Margaret Wertheim / As someone who trained in physics and mathematics and now works as an artist and a science writer I find that there’s a fair bit of confusion in the arts-practice sphere about what scientific research is, which is creating angst around the idea of what “research” might mean for arts practice. Let me begin with an anecdote:
The other day I was speaking with an artist I respect about mathematics and I mentioned that when getting a PhD in math you have to come up with new equations. He was rather surprised and didn’t understand that new equations are the sine qua non of math research. Equally, in theoretical physics you are expected to come up with new equations to get your research published. There isn’t really an equivalent in art practice because the “validity” of equations is judged by pretty narrow parameters. I want to dispel … Continue reading
Linda Francis/ I do agree, particularly when, as a result of my failure to convince the Audubon Society and a number of associated land trusts with a very well researched and simply reasoned discussion, to actually take some position that would be in accord with their own conservation mandate, I understood in a flash how all is lost on a local level. If one multiplies/enlarges the willful ignorance that was at work, one can see why on a national level we are losing all too.
In regards to your posts and Taney’s on Bernar Venet: I totally agree with your view of the work and want to point out that there are some superficial devices- words placed obviously in some of the panels acknowledging the current rhetoric in fashion. eg: on one you will see a phrase in an eye catching position naming Kurt Goedel and on another piece the … Continue reading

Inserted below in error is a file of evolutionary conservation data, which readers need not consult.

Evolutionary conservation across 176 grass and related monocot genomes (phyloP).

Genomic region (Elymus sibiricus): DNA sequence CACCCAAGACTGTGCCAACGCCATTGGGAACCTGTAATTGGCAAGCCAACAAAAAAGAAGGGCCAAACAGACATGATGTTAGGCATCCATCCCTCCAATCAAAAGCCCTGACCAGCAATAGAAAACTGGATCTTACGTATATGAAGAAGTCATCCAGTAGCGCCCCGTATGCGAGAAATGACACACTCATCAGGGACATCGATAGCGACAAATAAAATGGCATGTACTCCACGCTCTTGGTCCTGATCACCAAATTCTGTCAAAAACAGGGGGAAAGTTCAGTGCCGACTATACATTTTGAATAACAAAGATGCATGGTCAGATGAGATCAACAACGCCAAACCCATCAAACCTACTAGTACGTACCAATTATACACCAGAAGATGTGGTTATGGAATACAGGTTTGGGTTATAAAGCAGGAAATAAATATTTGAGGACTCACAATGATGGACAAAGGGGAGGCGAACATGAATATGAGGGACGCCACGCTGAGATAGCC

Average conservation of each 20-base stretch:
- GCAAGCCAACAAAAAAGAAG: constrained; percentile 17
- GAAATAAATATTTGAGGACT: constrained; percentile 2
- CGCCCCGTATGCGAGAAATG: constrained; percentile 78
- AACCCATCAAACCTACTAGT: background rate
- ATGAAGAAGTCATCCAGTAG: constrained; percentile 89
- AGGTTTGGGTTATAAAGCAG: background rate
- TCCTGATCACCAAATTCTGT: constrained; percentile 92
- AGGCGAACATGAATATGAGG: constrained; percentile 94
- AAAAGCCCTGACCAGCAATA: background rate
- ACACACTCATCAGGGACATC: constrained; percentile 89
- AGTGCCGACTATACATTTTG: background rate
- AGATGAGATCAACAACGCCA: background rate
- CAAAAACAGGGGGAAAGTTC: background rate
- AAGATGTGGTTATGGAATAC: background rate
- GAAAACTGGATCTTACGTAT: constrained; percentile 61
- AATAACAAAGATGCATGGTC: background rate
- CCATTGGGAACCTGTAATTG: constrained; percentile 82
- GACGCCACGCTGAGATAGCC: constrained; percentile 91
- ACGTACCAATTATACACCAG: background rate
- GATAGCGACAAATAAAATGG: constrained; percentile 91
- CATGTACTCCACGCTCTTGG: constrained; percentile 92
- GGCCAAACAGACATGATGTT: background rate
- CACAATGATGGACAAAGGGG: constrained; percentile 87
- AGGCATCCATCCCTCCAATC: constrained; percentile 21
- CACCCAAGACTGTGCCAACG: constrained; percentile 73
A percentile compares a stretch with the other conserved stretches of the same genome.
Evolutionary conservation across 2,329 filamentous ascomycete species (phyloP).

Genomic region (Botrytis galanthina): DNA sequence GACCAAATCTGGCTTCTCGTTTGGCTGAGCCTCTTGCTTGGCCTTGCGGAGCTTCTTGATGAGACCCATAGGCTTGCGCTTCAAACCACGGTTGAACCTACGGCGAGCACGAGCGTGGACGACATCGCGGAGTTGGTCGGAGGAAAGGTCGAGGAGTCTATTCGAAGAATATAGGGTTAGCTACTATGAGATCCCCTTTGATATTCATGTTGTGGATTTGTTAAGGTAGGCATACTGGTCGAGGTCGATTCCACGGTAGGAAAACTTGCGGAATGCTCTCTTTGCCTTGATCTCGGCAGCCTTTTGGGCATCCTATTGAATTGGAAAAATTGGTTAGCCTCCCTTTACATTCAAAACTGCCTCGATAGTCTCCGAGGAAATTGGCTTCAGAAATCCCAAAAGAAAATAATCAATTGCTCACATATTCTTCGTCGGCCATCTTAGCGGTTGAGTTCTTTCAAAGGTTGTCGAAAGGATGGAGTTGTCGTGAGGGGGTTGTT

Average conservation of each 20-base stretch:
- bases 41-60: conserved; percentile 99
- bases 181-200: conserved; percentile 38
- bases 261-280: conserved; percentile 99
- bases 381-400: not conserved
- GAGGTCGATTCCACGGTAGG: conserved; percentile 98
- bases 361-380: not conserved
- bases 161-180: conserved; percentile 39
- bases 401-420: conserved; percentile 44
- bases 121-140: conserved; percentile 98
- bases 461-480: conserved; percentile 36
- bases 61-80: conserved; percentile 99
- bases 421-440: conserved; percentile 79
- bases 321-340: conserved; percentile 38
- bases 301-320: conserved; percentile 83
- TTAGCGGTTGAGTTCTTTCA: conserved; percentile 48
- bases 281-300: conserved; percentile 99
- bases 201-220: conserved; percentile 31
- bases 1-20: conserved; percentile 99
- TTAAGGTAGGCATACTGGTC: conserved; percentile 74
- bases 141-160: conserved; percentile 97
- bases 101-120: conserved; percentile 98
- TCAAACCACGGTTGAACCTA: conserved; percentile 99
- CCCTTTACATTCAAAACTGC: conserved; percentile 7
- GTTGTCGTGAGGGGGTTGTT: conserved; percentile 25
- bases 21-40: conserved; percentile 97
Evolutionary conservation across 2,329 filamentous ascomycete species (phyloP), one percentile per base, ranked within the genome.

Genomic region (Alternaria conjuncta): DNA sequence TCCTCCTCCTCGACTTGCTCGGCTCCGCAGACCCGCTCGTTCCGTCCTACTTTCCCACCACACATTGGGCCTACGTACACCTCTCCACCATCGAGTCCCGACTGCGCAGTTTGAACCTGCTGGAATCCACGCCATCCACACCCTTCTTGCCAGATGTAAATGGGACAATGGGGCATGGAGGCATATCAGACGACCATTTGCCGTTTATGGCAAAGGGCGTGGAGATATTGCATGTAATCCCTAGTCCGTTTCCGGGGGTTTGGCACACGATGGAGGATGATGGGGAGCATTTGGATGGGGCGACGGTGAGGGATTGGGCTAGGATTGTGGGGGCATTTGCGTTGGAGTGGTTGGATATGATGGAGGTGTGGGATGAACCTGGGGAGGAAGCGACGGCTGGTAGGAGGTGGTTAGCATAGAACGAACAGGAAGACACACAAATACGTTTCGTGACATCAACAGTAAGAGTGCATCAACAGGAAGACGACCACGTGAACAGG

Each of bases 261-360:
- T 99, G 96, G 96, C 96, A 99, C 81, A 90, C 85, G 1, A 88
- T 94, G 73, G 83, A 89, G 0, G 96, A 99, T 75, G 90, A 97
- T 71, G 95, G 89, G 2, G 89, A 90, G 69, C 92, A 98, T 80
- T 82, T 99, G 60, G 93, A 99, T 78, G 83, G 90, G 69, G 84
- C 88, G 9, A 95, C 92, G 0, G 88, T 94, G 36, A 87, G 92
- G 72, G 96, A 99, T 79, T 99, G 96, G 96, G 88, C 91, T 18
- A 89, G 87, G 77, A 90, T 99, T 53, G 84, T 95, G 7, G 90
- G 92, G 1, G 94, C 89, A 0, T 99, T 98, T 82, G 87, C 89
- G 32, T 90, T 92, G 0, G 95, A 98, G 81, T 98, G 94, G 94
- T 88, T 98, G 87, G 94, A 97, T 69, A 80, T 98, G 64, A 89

Matthew Ritchie/ The question of what constitutes ‘scientific imagery and scientific content’ as specific terms separate from the representation of other forms of human enquiry is evolving – and therefore often poorly defined or indefinable. Even the term ‘scientist’ only appears in the early nineteenth century, in counterpart to the idea of the ‘artist’, precisely when it becomes clear there are many specific forms of science, just as there are many specific forms of art.
The goals, uses, materials and processes of science and art are not necessarily exclusive, but are often mirrors of each other. In both fields, a premium is placed on freedom of enquiry and instrumentalizing both physical and metaphysical data, all in the service of hypothetically reciprocal (but as often competing) social and theoretical ends. The differences in presentation and interpretation often lie as much in the chosen application of visualization technology and the expected terms … Continue reading
Linda Francis/ I certainly concur with Leonard’s post on legitimacy, although it is difficult to know how to judge things that we want to call art of any kind, and within that sci-art. The problem both Taney and Daniel have identified is the problem of relevance or authority in society as a whole.. But I ask this question: what do we want from sci art, and how is that similar or different from what we want from art in general. Taney and Suzanne speak about Activism or social relevancy in art. Bio-art when it is positively positioned gives us some excellent and useful ideas in trying to solve various pressing problems we have as a society-However, is the “art” we are attempting to label an art that maybe does not operate in any quotidian sphere, and is there no need for it at this point? I don’t mean to exempt … Continue reading
Suzanne Anker/ As we continue the conversation, the “sci-art” proposition and its engagement is still not resolved. What is included in this set? Do we separate out the physical sciences from the biological ones? Bio Art may be a sub-set of this conjunction, but does it follow that there is a Physics Art? Geology Art? Mathematics Art? I don’t think so. When artists such as Damien Hirst or Marc Quinn or even Orlan employ dead animals, bodily fluids or molecular substances in their work, they are not referred to as belonging to the “sci-art” genre. What is included in this designation and why? Many artists working with wetware in a laboratory mode are in general either making amateur science or speculative design. Let’s not forget that our discourse is in art, art theory and art history or even cultural studies. Artists in the “sci-art” domain are not equipped to rant … Continue reading